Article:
B. The Illinois Constitution

The Kleins allege that the Ordinance violates the Illinois constitution, R. 1-1 at 5 (¶ 6), specifically, Article IX, section 4, which provides:

(a) Except as otherwise provided in this Section, taxes upon real property shall be levied uniformly by valuation ascertained as the General Assembly shall provide by law. (b) Subject to such limitations as the General Assembly may hereafter prescribe by law, counties with a population of more than 200, 000 may classify or continue to classify real property for purposes of taxation. Any such classification shall be reasonable and assessments shall be uniform within each class. The level of assessment or rate of tax of the highest class in a county shall not exceed two and one-half times the level of assessment or rate of tax of the lowest class in that county. Real property used in farming in a county shall not be assessed at a higher level of assessment then single family residential real property in that county.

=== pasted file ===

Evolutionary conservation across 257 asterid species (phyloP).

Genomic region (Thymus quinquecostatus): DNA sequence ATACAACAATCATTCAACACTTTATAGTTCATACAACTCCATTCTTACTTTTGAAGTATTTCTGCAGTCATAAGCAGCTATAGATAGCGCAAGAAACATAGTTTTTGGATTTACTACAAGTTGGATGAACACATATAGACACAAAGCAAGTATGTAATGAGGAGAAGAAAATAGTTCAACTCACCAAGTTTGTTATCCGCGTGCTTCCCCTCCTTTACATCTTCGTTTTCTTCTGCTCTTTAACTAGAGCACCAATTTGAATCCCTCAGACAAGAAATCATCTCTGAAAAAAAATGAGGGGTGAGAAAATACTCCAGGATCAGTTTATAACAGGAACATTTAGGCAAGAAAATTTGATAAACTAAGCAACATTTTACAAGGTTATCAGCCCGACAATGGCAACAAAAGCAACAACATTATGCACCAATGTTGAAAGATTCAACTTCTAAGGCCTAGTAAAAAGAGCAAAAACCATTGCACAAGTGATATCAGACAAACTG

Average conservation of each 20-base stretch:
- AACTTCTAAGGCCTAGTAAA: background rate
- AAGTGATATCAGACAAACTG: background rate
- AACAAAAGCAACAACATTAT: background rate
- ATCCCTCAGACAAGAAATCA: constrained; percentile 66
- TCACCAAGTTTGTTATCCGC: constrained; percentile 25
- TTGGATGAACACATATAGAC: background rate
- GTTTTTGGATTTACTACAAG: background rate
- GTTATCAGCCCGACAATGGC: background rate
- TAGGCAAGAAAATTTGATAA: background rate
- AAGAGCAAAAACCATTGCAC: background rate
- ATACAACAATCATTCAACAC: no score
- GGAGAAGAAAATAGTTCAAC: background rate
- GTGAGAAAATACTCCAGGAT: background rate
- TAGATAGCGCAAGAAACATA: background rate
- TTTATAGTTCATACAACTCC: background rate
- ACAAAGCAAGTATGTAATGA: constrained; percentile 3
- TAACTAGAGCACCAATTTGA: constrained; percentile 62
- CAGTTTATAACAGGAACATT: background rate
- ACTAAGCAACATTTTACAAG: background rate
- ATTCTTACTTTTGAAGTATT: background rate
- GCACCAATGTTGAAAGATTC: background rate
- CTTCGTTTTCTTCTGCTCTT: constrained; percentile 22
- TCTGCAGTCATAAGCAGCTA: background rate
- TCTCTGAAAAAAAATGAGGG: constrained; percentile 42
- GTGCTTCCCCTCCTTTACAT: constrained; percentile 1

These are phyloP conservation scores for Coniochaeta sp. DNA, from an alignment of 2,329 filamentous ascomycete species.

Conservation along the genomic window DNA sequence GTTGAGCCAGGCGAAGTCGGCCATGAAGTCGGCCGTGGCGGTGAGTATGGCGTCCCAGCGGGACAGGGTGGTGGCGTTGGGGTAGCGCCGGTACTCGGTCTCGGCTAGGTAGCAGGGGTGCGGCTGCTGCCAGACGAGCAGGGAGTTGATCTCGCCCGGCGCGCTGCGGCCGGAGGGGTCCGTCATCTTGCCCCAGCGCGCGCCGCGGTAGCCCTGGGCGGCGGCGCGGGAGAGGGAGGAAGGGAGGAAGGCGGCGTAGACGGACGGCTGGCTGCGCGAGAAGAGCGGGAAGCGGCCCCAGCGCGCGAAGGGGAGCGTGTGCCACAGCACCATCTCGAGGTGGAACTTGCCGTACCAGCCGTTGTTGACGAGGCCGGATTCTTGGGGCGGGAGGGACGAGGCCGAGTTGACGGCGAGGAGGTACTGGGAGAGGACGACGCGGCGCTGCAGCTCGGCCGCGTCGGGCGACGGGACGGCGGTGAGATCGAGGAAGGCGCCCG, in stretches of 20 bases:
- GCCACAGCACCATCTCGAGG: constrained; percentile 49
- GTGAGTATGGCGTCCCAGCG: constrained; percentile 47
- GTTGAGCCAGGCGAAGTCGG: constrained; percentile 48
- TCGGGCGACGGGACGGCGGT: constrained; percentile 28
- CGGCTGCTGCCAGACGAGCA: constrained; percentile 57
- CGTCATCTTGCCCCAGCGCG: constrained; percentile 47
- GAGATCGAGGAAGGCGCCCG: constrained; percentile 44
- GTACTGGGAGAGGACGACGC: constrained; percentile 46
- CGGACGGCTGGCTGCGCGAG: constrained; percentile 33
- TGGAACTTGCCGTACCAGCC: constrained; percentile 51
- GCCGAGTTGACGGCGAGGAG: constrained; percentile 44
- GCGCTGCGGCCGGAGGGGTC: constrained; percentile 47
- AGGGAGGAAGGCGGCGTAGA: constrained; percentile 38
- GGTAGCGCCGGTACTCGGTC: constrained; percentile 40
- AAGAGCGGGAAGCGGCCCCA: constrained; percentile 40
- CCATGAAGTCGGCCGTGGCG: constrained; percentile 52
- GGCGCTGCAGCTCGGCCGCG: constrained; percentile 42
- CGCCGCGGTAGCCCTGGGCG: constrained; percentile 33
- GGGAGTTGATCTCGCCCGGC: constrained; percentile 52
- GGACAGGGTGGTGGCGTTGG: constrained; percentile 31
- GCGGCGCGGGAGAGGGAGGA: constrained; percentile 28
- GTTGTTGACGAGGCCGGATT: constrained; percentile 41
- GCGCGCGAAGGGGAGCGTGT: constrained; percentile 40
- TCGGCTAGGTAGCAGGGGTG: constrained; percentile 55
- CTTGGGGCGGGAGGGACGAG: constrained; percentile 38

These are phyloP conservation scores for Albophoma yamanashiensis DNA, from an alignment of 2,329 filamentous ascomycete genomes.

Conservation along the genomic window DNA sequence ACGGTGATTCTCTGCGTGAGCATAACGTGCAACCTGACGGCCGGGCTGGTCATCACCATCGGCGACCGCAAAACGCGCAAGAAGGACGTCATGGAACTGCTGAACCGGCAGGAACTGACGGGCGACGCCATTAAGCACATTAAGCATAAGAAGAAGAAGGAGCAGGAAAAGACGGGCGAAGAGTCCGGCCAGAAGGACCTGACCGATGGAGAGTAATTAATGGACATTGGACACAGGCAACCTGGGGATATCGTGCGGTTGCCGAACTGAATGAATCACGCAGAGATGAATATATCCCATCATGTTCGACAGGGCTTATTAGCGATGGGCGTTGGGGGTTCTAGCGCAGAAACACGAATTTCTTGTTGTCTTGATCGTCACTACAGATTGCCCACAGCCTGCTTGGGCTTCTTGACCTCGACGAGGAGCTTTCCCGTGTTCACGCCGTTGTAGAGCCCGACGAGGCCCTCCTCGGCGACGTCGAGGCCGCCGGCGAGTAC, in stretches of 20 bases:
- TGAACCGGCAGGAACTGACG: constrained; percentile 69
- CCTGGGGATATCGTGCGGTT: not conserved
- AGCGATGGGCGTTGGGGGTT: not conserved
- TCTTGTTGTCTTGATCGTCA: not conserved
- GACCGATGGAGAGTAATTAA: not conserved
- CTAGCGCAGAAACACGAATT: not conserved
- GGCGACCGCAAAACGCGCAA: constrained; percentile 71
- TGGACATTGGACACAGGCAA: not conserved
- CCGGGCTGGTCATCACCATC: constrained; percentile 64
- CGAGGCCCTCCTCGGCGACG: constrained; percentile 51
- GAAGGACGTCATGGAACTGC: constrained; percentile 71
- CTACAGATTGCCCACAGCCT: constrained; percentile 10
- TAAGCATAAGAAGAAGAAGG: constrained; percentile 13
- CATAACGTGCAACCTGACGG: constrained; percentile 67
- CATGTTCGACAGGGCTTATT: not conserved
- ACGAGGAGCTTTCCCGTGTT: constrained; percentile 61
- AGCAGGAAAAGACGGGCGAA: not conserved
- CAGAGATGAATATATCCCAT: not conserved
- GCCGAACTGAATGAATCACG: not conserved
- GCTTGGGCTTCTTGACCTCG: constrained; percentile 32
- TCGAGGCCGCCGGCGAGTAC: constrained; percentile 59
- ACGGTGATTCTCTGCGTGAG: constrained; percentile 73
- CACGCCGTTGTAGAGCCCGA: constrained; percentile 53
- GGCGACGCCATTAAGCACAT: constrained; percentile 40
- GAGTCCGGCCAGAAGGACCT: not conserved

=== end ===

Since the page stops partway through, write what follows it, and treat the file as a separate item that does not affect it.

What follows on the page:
The Kleins argue that Article IX, section 4, permits only county boards to "classify" real estate, and neither the "State Legislature [nor Mettawa] have [the] power to classify real estate." R. 1-1 at 10 (¶ 4). The Kleins further argue that "[n]either the State Revenue Act not the Constitution have established a bonus for homestead property other than provided for in 35 ILCS 200/15-175 in the exemption." R. 27 at 2. The Kleins also argue that because Article IX, section 4, "only mentions single family residences' and the state statute only gives an assessment break for homestead property, " the Ordinance violates both the 35 ILCS 200/15-175 and the Illinois constitution because it only provides a tax rebate to property owners who lived in a home on the property during the relevant time period. See R. 27 at 2.